I know I am not the only one who does not like progress bars or time estimates which give unrealistic estimates in software. Best examples are installers which jump from 0% to 90% in 10 seconds and then take an hour to complete the final 10%.
Most of the time programmers just estimate the steps to complete a task and then display currentstep/totalsteps as a percentage, ignoring the fact that each step might take a different time to complete. For example, if you insert rows into a database, the insertion time can increase with the number of inserted rows (easy example), or the time to copy files does not only depend on the size of the file but also on the location on the disk and how fragmented it is.
Today, I asked myself if anybody already tried to model this and maybe created a library with a configurable robust estimator. I know that it is difficult to give robust estimates because external factors (network connection, user runs other programs, etc) play their part.
Maybe there is also a solution that uses profiling to set up a better estimator, or one could use machine learning approaches.
Does anybody know of advanced solutions for this problem?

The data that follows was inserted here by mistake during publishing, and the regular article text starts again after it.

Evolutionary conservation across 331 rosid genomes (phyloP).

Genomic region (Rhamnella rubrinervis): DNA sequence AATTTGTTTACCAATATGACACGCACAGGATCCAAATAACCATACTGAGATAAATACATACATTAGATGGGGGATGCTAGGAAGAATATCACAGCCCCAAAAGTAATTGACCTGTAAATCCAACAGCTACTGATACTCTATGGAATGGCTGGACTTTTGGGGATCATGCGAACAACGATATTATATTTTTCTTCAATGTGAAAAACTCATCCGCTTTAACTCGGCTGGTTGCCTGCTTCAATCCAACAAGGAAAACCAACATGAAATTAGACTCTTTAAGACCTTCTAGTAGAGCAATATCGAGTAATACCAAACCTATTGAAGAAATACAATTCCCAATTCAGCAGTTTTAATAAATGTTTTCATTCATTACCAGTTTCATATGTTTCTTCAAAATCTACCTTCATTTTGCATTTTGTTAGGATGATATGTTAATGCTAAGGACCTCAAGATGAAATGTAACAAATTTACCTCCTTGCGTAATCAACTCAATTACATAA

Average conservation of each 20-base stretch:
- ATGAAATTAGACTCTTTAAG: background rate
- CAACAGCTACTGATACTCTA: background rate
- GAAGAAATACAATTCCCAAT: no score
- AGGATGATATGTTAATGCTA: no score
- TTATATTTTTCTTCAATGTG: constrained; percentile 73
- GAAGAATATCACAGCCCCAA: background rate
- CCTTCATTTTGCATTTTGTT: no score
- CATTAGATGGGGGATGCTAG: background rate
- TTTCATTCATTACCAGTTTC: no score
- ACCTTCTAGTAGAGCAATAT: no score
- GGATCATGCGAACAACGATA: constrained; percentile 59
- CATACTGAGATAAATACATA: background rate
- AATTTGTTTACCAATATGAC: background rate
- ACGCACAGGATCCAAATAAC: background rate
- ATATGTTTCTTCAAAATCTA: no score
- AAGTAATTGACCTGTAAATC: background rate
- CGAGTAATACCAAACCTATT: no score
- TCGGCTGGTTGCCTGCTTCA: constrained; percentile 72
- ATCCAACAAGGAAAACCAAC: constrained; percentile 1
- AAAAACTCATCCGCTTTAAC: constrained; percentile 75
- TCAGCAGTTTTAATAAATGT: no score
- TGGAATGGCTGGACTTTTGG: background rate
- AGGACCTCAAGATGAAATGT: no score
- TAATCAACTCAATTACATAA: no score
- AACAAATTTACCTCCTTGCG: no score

In connection to this, I found the article Rethinking the progress bar very interesing. It shows how progress bars can change the perception of time and how you can use those insights to create progress bars that seem to be faster.
EDIT: I can think of ways how to manually tune the time estimate, and even with a 'estimator library' I will have to fine tune the algorithm. But I think this problem could be tackled with statistical tools. Of course, the estimator would collect data during the process to create better estimates for the next steps.
What I do now is to take the average time something took in the previous step (steps grouped by type and normalized by e.g. file size, size of transaction) and take this average as estimate for the next steps (again: counting in different types and sizes).
Now, I know there are better statistical tools to create estimators and I wonder if anybody applied those to the problem.